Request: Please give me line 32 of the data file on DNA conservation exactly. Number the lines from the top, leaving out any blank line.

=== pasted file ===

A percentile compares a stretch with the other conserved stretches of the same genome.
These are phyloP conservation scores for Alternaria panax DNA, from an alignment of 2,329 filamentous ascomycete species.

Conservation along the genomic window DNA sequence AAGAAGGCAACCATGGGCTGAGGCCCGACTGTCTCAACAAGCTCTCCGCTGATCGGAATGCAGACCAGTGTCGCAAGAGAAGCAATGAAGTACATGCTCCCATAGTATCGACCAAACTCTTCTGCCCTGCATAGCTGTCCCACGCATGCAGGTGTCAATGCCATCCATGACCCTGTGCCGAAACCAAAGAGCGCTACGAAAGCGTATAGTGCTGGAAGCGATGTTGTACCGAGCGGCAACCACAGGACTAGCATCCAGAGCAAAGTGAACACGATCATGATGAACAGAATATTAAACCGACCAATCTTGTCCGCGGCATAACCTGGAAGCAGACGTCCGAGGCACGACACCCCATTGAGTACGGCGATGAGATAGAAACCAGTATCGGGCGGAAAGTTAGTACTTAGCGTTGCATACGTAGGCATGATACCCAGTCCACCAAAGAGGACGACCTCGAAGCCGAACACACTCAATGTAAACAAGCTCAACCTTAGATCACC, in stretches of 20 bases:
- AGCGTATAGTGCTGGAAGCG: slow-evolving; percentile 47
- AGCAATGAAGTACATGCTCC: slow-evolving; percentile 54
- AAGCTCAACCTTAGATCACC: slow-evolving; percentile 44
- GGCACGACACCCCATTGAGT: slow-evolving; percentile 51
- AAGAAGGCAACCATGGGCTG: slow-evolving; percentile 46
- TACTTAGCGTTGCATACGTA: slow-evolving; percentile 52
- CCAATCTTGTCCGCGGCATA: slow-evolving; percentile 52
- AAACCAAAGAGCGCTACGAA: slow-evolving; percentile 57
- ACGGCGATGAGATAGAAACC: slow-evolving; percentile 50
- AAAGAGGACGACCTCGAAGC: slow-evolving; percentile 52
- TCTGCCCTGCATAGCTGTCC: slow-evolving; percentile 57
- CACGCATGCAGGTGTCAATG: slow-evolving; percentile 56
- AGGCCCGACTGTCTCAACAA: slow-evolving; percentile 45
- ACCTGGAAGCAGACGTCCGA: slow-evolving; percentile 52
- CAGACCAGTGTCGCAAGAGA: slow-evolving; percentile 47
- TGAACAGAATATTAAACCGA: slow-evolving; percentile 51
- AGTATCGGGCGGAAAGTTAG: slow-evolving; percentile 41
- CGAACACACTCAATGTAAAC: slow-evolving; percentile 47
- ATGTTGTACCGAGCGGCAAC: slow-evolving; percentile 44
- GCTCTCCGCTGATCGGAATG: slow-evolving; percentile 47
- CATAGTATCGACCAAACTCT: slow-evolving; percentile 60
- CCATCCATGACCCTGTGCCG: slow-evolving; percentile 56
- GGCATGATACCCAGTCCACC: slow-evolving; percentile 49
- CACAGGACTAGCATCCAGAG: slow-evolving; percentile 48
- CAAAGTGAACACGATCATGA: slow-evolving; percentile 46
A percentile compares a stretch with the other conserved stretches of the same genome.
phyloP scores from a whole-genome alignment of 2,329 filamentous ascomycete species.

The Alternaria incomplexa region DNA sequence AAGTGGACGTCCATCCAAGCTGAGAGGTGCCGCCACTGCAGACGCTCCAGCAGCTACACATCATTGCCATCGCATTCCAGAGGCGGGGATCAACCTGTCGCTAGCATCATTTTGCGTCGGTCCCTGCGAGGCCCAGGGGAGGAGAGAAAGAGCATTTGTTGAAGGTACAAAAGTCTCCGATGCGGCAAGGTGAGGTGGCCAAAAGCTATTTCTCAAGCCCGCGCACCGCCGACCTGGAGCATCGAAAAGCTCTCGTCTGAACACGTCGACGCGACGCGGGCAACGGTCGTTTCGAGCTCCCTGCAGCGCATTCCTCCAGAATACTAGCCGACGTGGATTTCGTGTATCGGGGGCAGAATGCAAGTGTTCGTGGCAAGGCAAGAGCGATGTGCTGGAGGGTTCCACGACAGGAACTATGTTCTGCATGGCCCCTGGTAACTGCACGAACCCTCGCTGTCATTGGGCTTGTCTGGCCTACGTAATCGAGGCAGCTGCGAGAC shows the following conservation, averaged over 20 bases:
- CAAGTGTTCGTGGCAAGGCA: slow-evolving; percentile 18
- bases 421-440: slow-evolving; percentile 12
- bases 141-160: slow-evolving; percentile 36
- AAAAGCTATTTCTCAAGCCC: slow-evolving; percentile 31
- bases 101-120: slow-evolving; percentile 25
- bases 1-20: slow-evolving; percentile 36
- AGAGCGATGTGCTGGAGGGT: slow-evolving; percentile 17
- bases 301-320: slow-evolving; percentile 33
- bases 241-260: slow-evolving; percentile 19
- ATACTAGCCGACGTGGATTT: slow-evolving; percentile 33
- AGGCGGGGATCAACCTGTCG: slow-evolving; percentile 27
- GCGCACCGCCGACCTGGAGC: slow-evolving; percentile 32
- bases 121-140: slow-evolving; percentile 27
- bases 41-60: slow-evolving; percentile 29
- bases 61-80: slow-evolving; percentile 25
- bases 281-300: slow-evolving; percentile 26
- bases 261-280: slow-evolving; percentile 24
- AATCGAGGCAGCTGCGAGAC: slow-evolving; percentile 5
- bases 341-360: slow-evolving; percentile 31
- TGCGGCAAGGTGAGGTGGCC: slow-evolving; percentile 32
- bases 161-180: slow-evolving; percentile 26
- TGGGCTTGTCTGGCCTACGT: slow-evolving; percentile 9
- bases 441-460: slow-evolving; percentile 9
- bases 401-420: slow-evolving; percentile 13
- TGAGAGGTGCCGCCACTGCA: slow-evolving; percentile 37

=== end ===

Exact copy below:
- CAAGTGTTCGTGGCAAGGCA: slow-evolving; percentile 18